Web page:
Campaign for Wilson’s Creek: The Fight for Missouri Begins (Civil War Campaigns and Commanders Series)
by Jeffrey L. Patrick
In early 1861, most Missourians hoped they could remain neutral in the upcoming conflict between North and South. In fact, a popularly elected state convention voted in March of that year that “no adequate cause” existed to compel Missouri to leave the Union. Instead, Missourians saw themselves as ideologically centered between the radical notions of abolition and secession.
By that summer, however, the situation had deteriorated dramatically. Because of the actions of politicians and soldiers such as Missouri Governor Claiborne Jackson and Union General Nathaniel Lyon, Missourians found themselves forced to take sides.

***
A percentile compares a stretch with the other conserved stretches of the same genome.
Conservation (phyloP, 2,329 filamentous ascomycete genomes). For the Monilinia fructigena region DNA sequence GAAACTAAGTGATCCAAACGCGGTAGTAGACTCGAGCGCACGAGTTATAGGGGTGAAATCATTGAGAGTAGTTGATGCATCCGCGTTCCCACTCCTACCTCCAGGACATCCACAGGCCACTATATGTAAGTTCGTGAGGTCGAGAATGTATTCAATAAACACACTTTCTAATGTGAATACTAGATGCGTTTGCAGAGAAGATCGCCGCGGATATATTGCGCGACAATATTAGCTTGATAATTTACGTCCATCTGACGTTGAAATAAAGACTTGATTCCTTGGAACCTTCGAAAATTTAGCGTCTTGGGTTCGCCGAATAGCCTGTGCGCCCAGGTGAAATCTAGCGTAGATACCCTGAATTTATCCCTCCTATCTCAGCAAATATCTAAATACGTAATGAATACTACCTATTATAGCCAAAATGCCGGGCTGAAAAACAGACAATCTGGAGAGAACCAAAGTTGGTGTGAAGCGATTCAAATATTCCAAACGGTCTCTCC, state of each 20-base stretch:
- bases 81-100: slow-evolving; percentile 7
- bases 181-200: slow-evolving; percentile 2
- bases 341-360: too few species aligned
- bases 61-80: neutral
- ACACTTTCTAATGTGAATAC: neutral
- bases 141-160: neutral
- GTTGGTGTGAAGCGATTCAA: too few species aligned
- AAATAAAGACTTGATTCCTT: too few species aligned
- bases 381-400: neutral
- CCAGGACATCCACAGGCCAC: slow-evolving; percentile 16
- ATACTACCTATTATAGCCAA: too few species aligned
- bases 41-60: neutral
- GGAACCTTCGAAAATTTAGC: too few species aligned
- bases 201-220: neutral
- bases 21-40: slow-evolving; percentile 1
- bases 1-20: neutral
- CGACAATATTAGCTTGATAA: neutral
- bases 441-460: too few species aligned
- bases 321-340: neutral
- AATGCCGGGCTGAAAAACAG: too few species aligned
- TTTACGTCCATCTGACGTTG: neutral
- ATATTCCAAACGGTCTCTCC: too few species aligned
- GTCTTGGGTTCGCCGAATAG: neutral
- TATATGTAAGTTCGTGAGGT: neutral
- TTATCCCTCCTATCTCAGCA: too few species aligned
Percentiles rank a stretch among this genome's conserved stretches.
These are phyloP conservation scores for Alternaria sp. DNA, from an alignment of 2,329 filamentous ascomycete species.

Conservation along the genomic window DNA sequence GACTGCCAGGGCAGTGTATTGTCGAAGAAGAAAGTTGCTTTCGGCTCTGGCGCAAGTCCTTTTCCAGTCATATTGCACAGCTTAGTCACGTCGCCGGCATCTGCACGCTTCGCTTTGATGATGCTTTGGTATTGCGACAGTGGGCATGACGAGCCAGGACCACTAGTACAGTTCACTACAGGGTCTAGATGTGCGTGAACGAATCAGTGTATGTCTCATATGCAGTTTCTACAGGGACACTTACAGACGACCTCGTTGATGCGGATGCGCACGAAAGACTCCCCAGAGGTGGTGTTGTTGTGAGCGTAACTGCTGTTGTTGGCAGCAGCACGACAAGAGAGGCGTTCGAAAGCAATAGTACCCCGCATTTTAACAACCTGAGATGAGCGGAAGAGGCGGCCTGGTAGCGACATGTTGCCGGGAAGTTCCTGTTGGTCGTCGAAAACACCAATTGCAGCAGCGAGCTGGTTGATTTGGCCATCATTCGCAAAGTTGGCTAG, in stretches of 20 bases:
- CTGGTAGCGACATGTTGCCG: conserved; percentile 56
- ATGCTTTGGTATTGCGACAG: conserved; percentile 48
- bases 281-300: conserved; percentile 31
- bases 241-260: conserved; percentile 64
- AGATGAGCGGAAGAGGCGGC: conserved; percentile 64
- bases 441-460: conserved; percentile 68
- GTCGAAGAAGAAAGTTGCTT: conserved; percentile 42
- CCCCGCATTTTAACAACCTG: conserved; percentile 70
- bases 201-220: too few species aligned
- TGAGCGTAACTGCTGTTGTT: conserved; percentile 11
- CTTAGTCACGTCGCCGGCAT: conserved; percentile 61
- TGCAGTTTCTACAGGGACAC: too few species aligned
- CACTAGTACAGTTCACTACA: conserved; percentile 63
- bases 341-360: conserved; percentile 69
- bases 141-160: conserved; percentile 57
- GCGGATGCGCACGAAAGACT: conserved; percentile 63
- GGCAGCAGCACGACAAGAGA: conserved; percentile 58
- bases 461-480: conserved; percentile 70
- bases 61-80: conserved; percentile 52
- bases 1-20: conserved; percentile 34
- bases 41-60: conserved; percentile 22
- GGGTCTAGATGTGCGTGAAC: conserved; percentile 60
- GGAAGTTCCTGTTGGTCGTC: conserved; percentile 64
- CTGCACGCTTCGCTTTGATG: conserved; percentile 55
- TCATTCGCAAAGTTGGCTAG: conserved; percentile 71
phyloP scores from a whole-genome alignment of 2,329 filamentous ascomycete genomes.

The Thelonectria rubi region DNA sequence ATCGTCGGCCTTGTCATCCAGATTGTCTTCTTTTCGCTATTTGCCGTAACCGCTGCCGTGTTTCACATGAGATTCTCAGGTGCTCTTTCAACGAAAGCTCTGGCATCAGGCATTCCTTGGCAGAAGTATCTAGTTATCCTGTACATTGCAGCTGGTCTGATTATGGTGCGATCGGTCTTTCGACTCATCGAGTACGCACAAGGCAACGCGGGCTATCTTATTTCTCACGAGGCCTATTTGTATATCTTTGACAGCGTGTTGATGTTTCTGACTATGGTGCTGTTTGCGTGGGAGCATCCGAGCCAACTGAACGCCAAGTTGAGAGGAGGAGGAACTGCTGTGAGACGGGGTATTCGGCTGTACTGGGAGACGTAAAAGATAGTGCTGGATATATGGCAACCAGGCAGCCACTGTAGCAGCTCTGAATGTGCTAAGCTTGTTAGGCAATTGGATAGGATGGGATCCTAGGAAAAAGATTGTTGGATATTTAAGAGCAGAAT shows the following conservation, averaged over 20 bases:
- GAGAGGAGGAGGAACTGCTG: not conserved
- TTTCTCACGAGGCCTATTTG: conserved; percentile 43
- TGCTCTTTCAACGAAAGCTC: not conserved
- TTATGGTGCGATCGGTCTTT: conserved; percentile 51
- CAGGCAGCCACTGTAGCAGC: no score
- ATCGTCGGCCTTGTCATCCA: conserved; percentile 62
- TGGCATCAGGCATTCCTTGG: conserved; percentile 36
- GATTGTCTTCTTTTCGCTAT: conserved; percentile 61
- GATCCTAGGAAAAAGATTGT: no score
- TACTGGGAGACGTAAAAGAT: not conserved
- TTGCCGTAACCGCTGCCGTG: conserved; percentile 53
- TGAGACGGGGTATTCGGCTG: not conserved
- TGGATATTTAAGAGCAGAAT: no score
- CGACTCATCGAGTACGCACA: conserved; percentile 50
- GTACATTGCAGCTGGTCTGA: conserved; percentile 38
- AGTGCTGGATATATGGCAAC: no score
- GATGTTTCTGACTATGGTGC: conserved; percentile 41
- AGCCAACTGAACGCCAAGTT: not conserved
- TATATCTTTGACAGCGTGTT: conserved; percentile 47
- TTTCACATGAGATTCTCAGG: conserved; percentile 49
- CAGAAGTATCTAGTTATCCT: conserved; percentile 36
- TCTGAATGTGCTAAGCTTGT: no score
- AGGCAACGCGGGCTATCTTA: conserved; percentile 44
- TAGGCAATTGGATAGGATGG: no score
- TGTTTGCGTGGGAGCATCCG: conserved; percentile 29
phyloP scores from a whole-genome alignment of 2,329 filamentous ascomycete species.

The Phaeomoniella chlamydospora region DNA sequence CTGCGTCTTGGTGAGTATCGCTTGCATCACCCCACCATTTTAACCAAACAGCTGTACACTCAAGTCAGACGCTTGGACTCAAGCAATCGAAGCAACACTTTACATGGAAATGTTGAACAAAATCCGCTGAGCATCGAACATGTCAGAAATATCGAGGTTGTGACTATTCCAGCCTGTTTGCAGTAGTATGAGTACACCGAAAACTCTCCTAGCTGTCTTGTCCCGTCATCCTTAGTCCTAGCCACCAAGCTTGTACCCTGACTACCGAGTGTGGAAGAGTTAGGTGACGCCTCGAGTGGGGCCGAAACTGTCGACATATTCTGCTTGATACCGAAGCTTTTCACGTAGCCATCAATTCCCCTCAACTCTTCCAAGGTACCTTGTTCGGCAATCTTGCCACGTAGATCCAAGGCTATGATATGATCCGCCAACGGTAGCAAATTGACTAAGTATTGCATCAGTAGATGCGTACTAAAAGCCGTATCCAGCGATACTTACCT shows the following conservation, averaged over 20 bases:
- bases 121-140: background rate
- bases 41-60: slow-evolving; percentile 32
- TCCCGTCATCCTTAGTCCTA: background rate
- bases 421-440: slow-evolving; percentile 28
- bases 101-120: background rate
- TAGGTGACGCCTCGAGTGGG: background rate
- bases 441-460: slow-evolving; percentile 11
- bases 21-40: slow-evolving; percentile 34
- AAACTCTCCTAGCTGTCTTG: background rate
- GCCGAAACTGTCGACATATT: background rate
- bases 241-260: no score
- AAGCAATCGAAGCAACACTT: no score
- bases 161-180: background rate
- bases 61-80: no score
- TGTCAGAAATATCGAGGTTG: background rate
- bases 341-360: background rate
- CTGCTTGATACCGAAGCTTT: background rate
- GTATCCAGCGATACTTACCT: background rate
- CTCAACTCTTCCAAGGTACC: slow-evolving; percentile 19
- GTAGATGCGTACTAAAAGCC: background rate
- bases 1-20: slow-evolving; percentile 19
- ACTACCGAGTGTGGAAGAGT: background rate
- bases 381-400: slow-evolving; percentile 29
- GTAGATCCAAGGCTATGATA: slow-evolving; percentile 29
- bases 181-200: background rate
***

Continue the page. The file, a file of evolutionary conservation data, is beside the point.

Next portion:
Campaign for Wilson’s Creek is a fascinating story of high-stakes military gambles, aggressive leadership, and lost opportunities. It is also a tale of unique military units, untried but determined commanders, colorful volunteers, and professional soldiers. The first major campaign of the Civil War west of the Mississippi River guaranteed that Missourians would be engaged in a long, cruel civil war within the larger, national struggle.